Robert Campbell Jnr. was one of the first generation of urban Aboriginal artists, and perhaps the finest. He stood between Aboriginal and modern Australian culture and drew on both to create art of extraordinary freshness, courage and wit.
Campbell was born in 1944 in Kempsey, a small town in northern New South Wales. His family belonged to the Ngaku people but the traditions of their ancestors were dying rapidly in the face of white rule and culture. The old people were not even allowed to talk the 'lingo' or teach the old stories. Nevertheless there was still some continuity of life. Robert Campbell's father, Thomas W. Campbell, was a noted boomerang- maker and would take his son off into the bush searching for suitable cuts of wattle or mangrove.
Robert Campbell's first artistic work, done while he was still at primary school, was drawing designs of kangaroos, birds and other animals, which his father would then trace on to the boomerang's surface with a red- hot wire.
Leaving school at 14, Campbell continued to develop his gift. Using gloss paint and cardboard he began to express his bold, naive visions of the local landscape, and even to sell them to passing tourists. He worked for a time in a series of menial jobs, as a factory hand in Sydney, as a labourer, as a pea-picker; work, as he put it, 'that was not good enough for white people'. But he eventually returned to Kempsey and to painting, starting to use canvas and artist's board for his works for the first time. He began to record with sparkling vividness the scenes which he saw about him or that he remembered from his childhood. He was, as he put it, 'searching for the Aboriginal identity that I've lost'. These works combine an uncompromising directness with a richness of colour and cartoon-like simplicity that recall Hockney, Herge and Haring.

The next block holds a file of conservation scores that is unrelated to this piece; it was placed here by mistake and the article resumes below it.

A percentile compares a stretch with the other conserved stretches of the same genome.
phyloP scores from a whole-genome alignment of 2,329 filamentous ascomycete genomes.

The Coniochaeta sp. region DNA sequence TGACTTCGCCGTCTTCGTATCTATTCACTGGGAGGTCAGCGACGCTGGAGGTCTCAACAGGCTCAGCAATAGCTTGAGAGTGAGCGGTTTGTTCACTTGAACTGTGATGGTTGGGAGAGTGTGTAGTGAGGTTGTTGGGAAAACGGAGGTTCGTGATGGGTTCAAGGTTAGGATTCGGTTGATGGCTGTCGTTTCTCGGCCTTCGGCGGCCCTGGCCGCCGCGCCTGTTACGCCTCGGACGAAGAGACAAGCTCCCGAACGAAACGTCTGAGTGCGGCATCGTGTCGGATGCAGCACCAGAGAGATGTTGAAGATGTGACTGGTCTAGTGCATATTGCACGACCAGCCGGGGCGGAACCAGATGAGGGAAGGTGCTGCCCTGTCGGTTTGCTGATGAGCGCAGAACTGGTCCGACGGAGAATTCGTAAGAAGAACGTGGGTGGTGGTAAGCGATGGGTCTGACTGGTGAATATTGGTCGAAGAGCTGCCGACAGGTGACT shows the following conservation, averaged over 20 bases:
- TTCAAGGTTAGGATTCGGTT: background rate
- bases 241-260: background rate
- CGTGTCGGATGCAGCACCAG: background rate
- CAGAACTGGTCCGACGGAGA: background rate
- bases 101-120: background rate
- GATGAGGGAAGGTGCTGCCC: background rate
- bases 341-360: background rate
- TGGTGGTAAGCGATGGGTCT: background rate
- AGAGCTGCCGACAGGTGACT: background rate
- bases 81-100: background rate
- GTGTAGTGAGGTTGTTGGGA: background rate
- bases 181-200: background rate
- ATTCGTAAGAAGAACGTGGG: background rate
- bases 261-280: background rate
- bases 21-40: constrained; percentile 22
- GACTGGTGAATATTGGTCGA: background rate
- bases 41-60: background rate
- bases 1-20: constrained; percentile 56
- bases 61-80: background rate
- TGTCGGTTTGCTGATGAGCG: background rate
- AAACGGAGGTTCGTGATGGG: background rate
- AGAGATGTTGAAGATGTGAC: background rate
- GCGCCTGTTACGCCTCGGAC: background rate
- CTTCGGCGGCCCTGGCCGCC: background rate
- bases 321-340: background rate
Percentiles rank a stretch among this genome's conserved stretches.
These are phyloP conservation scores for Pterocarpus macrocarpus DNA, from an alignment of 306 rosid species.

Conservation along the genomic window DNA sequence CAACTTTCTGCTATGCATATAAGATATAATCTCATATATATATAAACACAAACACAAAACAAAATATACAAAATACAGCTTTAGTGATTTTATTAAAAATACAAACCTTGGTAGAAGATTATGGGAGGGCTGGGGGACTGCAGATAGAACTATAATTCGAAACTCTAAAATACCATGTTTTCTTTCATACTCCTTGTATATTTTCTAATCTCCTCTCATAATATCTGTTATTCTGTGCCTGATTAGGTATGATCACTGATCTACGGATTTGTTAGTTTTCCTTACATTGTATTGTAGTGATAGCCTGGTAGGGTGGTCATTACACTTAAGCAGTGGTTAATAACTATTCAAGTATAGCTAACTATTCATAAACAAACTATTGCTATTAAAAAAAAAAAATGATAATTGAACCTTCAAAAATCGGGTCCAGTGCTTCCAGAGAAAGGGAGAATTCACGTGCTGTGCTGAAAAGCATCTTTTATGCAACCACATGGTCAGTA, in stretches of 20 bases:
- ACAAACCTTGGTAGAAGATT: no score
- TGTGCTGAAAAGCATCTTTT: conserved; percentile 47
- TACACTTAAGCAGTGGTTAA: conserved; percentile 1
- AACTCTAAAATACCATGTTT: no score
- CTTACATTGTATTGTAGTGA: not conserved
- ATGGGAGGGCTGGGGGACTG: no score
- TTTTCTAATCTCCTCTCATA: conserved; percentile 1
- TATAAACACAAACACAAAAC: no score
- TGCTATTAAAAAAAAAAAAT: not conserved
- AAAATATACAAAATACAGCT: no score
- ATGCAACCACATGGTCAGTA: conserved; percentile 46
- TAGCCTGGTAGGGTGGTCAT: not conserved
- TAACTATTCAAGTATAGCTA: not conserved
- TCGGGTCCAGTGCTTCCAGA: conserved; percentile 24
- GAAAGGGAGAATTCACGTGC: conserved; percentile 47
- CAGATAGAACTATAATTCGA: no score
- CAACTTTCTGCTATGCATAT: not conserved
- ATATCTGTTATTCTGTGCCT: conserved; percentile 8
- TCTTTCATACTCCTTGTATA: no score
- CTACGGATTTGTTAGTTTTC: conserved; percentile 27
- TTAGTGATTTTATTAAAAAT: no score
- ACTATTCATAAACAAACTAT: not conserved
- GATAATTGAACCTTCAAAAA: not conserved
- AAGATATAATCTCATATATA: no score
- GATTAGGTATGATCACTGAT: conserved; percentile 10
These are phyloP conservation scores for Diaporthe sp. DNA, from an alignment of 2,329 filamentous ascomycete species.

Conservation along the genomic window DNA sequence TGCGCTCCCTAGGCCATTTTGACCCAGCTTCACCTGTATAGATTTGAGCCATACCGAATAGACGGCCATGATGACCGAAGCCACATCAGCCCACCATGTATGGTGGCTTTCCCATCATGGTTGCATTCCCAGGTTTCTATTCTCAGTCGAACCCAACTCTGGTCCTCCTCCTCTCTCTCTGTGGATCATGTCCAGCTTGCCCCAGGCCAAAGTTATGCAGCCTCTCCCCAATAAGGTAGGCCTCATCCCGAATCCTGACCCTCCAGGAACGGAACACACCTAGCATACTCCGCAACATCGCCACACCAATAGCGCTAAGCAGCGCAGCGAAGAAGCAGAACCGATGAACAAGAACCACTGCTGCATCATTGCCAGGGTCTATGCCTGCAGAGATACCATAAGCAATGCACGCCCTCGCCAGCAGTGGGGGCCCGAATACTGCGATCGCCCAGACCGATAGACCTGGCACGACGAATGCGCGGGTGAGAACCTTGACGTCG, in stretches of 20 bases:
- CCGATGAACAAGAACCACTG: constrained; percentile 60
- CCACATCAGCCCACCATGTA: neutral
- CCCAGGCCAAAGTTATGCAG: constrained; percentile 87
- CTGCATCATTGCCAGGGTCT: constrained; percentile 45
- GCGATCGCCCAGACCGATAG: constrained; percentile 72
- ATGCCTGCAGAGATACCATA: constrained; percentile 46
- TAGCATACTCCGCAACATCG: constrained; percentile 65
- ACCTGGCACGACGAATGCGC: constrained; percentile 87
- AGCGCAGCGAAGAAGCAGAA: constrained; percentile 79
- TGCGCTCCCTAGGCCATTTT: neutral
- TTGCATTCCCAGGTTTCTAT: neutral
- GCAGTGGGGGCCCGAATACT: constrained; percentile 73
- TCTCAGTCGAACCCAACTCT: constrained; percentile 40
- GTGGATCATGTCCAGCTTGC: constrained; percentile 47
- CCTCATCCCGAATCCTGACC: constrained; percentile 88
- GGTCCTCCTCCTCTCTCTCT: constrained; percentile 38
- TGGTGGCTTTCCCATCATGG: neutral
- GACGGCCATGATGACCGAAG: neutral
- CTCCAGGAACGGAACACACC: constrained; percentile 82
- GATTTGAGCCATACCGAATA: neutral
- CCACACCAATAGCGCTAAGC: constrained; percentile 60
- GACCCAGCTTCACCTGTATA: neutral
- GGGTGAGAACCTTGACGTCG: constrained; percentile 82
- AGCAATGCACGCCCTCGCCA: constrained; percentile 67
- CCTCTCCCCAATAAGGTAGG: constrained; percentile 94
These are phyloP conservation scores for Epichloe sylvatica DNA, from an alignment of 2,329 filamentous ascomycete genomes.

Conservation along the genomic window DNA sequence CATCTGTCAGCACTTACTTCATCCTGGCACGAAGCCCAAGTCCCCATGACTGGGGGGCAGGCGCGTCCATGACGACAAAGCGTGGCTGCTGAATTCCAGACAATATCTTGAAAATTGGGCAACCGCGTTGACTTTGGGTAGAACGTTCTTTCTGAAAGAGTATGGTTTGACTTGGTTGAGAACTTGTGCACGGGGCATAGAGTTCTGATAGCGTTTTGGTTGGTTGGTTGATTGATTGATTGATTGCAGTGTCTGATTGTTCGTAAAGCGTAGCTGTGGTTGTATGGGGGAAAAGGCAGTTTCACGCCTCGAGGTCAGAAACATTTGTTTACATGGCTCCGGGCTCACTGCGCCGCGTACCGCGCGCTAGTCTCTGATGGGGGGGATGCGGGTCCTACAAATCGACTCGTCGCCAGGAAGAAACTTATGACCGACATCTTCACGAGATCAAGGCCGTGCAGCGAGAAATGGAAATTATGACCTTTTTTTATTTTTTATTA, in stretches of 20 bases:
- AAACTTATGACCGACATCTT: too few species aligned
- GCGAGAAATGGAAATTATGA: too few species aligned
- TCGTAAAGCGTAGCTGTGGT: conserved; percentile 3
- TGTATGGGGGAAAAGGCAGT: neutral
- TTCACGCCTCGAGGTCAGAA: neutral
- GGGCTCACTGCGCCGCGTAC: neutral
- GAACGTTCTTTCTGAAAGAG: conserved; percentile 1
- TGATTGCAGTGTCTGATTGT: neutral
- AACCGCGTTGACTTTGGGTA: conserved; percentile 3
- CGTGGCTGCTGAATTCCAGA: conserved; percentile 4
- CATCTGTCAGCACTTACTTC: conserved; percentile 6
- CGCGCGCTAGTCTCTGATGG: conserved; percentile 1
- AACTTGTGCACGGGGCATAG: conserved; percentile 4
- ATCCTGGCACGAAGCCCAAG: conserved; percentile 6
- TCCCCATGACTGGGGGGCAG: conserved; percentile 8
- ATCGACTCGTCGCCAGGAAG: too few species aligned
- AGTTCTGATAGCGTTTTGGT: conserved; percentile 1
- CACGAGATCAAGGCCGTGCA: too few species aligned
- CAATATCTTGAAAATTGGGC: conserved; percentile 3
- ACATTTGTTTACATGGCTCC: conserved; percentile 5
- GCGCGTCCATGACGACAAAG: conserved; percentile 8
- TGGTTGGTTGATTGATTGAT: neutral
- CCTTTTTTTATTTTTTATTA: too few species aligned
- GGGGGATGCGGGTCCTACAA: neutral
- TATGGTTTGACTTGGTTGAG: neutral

'I paint,' he once said, 'about things that touch me personally, whatever has happened to me personally.' And it is this sense of personal experience that gives his paintings a power unsullied by either sentimentality or sloganeering. There are arcadian scenes of camp life, of food- gathering and unspoilt nature. And there are frank representations of the darker side of 20th-century Aboriginal life, of alcoholism, of police brutality and racism. One marvellous painting, Roped off at the Pictures II, depicts the perfunctory segregation practised in the old Australian cinemas, with Aboriginals separated from the rest of the audience by a rope.
Campbell painted his pictures in an al fresco 'studio' - a table set up under two trees in his backyard at Kempsey. As the day progressed he could move the studio to keep in the shade.
A series of shows in the late Eighties, both in Sydney and Melbourne brought him the beginnings of the critical recognition he deserved. And he has since been shown in London. He has done much to encourage - and to influence - other, younger Aboriginal artists, both in Kempsey and beyond. And his place in the canon of Aboriginal art is assured.
Even this week I heard from a leading British museum that they wanted to acquire an important work by him. I rang Robert with the good news, only to be told by his wife, Eileen, that he had died just half an hour before. He had been ill for some time.
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